Bob Dylan at Bennington, Part One: Kathleen Norris
The year of 1968 in the United States was a tumultuous one to say the least. There was the ever-present war in Vietnam, the clash of civil rights and the assassination of Martin Luther King, Jr., a hairy presidential election, and most uncertain of all, the debut Hawaii Five-O. It was a harsh and scary world for Bennington's graduating class of ‘69 to go into. The uncertainty that is not so unfamiliar to the world of today was a driving anxiety at the forefront of these young people’s minds. The world was changing and growing, and the little world of Bennington College wanted desperately to change and grow with it. Kathleen Norris tried to do her small part by inviting folksinger and Nobel Prize winner Bob Dylan to the campus to speak at the class of ‘69’s commencement.
Letter to Bob Dylan. October 31st, 1968. From the Crossett Library Digital Photo Archives.
It should be mentioned now that Dylan did a small tour around college campuses in the early ‘60s. He came to Bennington in ‘63. According to the Kenyon College archives, he made it there in ‘64. And of course there were the famous 1963 Brandeis University recordings. But by ‘68, Bob Dylan had gone from the timid folksinger who played at the Gaslight Cafe and small liberal arts schools to full-blown electric Bob, with the glasses, the suits, the hair, and everything. An interesting juxtaposition from this version of Dylan to college senior and future writer, Kathleen Norris.
Kathleen Norris, 1968. From the Crossett Library Archives.
Just a little background on Kathleen Norris: she graduated from Bennington in 1969, studying literature and poetry. She went on to write several books of poetry, as well as several nonfiction books on spirituality and religion, her most famous being The Cloister Walk (1996). Her memoir The Virgin of Bennington (2001) recounts Norris's discovery and love of poetry and popular art while studying at Bennington, and mentions Bob Dylan nine times throughout. Some colorful lines on the subject of Dylan include, “when I first heard Bob Dylan’s ‘Just Like a Woman,’ with its depiction of a neurotic and vulnerable young woman strung out on speed, but still wearing her pearls, it rang so true that I could have named at least five girls who fit the description."
When I asked Norris about her letter to Dylan over Facebook messenger recently, she described the genesis of her attempted correspondence. She wrote, “I can tell you that it was written on a cast iron portable typewriter —one that my mother used in college at Northwestern in the 1930s. I used it all four years at Bennington and still have it —but ribbons for it are hard to come by.”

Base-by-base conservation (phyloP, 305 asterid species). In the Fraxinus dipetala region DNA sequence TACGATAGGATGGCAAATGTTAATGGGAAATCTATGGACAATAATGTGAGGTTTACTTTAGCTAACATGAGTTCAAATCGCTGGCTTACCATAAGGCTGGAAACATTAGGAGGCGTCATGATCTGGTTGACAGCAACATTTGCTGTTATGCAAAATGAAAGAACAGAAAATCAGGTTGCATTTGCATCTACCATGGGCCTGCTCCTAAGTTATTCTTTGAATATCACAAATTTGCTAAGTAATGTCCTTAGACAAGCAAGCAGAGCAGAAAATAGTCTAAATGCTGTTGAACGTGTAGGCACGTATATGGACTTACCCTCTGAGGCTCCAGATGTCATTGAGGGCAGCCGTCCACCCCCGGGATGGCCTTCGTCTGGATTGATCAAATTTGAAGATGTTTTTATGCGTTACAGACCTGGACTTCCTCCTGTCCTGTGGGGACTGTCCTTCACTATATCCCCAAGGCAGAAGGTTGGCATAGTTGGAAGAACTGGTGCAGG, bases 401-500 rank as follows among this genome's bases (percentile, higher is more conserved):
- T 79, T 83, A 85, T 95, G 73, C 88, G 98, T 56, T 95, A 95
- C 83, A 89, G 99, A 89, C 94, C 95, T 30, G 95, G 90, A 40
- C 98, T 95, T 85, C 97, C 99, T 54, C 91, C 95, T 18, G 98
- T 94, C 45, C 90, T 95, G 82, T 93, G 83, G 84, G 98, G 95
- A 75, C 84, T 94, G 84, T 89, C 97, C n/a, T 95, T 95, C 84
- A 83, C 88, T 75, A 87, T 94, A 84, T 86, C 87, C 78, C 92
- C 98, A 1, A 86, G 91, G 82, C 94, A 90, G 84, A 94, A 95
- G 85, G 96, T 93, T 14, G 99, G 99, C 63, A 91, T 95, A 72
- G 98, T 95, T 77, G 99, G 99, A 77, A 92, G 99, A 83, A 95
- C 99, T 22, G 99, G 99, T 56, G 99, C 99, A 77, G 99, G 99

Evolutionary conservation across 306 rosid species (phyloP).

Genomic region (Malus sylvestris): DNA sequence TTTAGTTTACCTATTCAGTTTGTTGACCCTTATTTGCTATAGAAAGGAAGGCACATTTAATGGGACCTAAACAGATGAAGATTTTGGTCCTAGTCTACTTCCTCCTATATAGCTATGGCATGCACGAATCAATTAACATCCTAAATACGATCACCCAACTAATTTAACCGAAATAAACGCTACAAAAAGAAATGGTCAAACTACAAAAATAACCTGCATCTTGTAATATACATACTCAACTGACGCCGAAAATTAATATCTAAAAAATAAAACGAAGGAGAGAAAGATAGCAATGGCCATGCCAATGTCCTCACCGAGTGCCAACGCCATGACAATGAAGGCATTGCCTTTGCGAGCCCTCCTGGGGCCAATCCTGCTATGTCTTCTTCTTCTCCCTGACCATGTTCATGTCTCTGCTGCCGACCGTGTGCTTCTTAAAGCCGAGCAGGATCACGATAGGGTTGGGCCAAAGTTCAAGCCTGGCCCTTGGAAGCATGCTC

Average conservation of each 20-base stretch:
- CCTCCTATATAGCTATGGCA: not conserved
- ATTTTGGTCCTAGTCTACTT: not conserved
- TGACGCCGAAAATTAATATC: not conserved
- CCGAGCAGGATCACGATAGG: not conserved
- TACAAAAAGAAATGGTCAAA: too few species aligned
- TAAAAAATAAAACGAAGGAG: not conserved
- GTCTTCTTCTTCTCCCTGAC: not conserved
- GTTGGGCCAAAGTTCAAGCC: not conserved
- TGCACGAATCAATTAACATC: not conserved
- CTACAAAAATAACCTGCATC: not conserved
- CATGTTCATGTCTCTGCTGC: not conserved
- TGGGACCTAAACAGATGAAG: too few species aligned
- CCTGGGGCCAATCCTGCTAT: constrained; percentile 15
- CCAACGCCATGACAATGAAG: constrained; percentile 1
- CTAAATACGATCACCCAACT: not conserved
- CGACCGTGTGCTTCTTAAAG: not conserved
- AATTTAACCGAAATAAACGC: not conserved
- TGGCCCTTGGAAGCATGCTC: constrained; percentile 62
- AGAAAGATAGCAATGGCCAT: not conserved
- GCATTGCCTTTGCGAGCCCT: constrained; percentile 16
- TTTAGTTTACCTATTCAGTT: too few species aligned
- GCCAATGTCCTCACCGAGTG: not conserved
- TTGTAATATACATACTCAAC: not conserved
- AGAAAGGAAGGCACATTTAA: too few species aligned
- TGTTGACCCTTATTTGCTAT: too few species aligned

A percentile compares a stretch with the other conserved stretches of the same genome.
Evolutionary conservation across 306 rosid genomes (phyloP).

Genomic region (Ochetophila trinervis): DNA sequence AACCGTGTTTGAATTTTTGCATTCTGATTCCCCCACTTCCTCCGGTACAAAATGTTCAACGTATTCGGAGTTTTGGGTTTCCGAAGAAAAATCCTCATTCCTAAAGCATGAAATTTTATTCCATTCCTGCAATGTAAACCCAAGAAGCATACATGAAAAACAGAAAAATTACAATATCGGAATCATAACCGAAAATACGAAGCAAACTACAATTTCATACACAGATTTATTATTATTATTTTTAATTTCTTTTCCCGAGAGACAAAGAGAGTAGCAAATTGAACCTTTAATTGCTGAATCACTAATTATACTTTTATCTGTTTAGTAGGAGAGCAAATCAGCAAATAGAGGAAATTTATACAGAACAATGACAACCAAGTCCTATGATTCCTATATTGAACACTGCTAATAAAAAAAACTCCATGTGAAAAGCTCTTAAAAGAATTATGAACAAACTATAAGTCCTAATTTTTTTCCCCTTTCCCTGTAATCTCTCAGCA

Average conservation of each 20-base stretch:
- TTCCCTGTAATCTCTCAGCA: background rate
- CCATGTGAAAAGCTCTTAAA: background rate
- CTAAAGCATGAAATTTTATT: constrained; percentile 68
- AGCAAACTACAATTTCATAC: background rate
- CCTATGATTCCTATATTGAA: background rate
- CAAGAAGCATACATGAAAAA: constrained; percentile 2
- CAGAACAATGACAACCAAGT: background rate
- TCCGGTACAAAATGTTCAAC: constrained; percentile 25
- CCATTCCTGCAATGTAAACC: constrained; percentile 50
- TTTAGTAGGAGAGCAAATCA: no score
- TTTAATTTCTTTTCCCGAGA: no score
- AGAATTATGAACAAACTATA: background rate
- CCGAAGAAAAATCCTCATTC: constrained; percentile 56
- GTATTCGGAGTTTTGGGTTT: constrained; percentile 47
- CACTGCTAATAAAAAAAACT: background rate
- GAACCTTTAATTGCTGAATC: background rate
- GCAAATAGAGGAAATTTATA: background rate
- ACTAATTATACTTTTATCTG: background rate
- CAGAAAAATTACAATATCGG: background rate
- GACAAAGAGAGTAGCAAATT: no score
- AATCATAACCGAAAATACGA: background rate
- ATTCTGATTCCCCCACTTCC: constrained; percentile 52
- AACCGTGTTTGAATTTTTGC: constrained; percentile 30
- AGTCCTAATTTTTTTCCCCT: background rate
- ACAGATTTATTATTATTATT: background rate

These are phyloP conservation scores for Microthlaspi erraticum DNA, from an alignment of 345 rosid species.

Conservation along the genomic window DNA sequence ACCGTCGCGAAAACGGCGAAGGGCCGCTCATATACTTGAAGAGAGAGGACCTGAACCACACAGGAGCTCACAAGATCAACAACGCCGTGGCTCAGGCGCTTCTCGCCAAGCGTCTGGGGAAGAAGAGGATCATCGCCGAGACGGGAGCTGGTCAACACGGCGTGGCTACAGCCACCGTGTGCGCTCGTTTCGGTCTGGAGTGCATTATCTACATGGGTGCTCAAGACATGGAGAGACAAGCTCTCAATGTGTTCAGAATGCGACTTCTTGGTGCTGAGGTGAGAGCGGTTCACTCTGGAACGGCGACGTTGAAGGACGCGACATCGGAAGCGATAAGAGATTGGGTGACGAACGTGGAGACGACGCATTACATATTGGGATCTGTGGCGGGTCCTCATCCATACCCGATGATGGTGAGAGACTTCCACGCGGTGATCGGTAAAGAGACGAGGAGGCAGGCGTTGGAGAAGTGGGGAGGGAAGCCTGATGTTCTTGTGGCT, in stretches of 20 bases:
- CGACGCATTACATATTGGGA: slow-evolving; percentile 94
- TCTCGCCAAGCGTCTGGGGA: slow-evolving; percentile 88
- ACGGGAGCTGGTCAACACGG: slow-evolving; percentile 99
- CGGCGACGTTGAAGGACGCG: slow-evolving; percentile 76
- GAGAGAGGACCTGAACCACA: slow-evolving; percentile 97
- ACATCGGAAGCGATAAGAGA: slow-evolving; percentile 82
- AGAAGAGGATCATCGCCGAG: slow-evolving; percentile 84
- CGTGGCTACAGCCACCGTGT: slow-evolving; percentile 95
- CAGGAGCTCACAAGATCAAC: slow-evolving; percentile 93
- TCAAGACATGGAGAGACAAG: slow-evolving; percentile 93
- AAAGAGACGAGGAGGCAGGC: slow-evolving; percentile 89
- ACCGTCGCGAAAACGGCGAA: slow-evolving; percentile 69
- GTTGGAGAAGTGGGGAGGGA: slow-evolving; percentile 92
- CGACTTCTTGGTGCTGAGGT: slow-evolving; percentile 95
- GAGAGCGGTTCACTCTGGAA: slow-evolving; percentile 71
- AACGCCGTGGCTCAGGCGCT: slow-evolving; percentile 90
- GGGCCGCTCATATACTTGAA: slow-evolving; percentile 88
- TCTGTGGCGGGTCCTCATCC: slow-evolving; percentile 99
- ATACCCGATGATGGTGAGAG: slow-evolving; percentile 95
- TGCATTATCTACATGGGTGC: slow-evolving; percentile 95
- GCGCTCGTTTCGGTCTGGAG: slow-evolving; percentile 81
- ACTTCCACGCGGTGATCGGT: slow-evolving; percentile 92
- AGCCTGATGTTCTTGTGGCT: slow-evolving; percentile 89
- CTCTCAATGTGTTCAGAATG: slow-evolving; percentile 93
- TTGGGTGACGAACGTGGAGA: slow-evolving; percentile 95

Morris went on to say that there had been a committee assigned the role of finding a speaker. After several more hunts through the records, I found the original ballot of speakers the committee had sent to the senior class to vote on.
Senior ballots for commencement speaker. October 11th, 1968. From Crossett Library's Digital Archive.
Norris says that she “pushed hard for Dylan, as I'd been a fan from his first album—and also hearing him at the Waikiki Shell in Honolulu—in 1962 or 1963.” She says she knew Dylan was a long shot but she “wanted to try.”
The letter went on to Dylan’s manager, according to Norris. The class of ‘69 waited. But, alas, they never heard back from the elusive Dylan, or from his manager. The speaker that year was poet Denise Levertov, to which Norris had to say, “I'd found her poetry in high school and loved it—but Dylan was my main crush!”
1969 has more in common with 2017 than one would think. We have had our fair share of troubling leaders and major world conflicts. But the question remains: Do we have someone to guide us through the turmoil? Someone to provide a lantern to illuminate the dark? It’s hard to say. I can’t help but think of what would have happened if Dylan had spoken at Bennington in 1969. Could he have changed these graduates lives with just one speech? Would he embody the moody persona that Dylan cultivated for himself in the late '60s? Or would it be uneventful— just another stock graduation speech? I like to believe it wouldn’t be the latter. We’re talking about the man who had his finger on the pulse of the nation, winner of the Nobel Prize for Literature in 2016. Who’s the new Dylan? And could we get them to speak here even if we didn’t have a shot in hell? Maybe it was for the best that Norris never heard back from him. Maybe the speech I have imagined is better than anything Dylan could ever give.